Creamy French Scrambled Eggs

Creamy French Scrambled Eggs

Creamy French Scrambled Eggs will make your feel like you’re at an outdoor cafe in Paris! Creamy, velvety, absolutely divine! Time is the key!

How to Make French Scrambled Eggs

Oh, making French scrambled eggs is quite different from American scrambled eggs. 

The French take time when they dine. The French typically don’t rush and do things quickly when it comes to food and some other things. 

And, French Omelettes are vastly different from American omelettes. You’ll want to experience the French omelette! 

Creamy French Scrambled Eggs

Using this slow and low heat process of cooking the eggs produces an incredibly creamy velvety egg that’s almost like a sauce. 

It’ll literally melt in your mouth like cotton candy.

However, not feeling like French Scrambles, then try the proverbial sunny side egg that is simply perfect. I’m showing you the technique I use for this perfection!

French Eggs Recipe

Like most dishes, there are always variations and different ways to make them. However, in the end, the results typically come out very similar. 

Some put grated cheese in their eggs. Others might not even use butter. Some recipes use a spice mixture like Herbs de Provence. 

How to Make Scrambled Eggs

The key to making these eggs is time. You can’t rush this recipe. It’s not something that you do on the fly. It’s not a microwave wonder. 

It’s a slow and steady process of constantly stirring and blending. Not letting the eggs lump into large pieces. Keep it smooth and creamy. Somewhat like a delicate gravy.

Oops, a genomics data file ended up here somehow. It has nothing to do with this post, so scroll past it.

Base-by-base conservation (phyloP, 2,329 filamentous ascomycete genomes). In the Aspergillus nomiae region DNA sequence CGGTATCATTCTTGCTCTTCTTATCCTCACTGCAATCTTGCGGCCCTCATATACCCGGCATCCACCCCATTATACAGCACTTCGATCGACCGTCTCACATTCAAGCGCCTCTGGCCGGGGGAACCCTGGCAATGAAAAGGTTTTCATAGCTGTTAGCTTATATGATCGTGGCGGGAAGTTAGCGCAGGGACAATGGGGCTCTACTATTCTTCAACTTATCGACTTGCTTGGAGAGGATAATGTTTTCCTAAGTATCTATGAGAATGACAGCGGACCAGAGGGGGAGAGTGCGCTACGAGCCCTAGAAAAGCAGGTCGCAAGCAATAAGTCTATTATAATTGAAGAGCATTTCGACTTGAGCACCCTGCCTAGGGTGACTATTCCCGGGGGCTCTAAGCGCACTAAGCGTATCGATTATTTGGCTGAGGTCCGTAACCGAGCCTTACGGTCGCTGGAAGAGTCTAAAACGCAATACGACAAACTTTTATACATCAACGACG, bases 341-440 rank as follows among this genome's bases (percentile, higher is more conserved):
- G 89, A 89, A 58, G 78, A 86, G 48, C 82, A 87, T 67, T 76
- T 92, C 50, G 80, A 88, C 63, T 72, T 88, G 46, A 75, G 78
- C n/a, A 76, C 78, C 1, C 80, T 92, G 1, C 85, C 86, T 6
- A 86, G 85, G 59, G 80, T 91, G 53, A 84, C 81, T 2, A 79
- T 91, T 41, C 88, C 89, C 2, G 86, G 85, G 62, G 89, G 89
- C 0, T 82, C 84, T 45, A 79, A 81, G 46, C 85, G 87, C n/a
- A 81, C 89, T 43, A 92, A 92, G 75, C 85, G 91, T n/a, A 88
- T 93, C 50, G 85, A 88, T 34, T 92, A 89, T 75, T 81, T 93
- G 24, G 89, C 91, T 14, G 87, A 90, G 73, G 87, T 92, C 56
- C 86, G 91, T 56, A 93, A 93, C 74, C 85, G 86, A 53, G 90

Scrambled Egg Recipes

American scrambled eggs are typically pretty well done. They’re large and small lumps and chunks. Sometimes they can even be on the dry side because of the fast and quick cooking process that uses a much higher heat. 

French scrambles are the opposite. 

Fluffy Scrambled Eggs

Some make their French scrambles almost like a thick creamy soup and it’s served in a bowl. 

I prefer to add a tad bit of more curding and lumping, albeit small and delicate, to my French scrambles. 

Simple Scrambled Eggs

Now if you’re going to make this recipe, then get the very best eggs. Pasture raised. There’s a distinct difference in the yolk color. You’ll see it immediately. Some of these yolks are almost orange. 

And, the taste, well, it’s richer and more complex. And, because these chickens have been scurrying around the pasture eating bugs, leaves, nuts, and other things, these eggs are full of nutrients. 

If you’re going to do French scrambles, then splurge on the pasture-raised eggs! And, if you’re going to add cheese, use a very good finely grated French Gruyere. 

European Scrambled Eggs

These European scrambles will delight the palate. They’re not just for breakfast either. 

Add a nice tomato salad. Maybe some sliced cucumbers. Top with some slices of smoked salmon. Oh, yes, this can become outrageously fabulous! 

Creamy French Scrambled Eggs

Creamy French Scrambled Eggs

Creamy French Scrambled Eggs

Yield: Serves: 2


  • 3 pasture-raised eggs
  • 1 1/2 Tbl. butter, unsalted
  • 4 Tbl. half and half, half cream and half whole milk
  • 2 Tbl. fresh chives, chopped
  • 1 Tbl. fresh thyme, chopped
  • 2 slices brioche bread, buttered and toasted
  • Sea salt to taste
  • Fresh cracked pepper to taste


  1. Have your buttered toast prepared and set aside.
  2. Put the eggs in a small bowl. Whip with a fork (not a whisk). Add salt and pepper to your taste.
  3. Put a skillet (7-8" diameter), can be non stick, on a medium low blaze. Put the butter in and let it melt and start to froth.
  4. Add the eggs. Reduce to heat to low. Use a rubber spatula to continuously blend and mix the eggs. Cook for about 5 minutes. (It will take in total about 18 to 20 minutes for the eggs to be creamy, velvety and cooked.)
  5. Increase the heat slightly. If the eggs start cooking too quickly, lift the skillet from the heat and continue to stir with the rubber spatula. After about 10 minutes of cooking, add the cream and blend well cooking another 5 minutes.
  6. Continue to cook, blending gently. The eggs will begin curdling and become more creamy. Once this happens, add the chives/thyme and blend. Remove from the heat.
  7. Scoop equal amounts on to each piece of toast.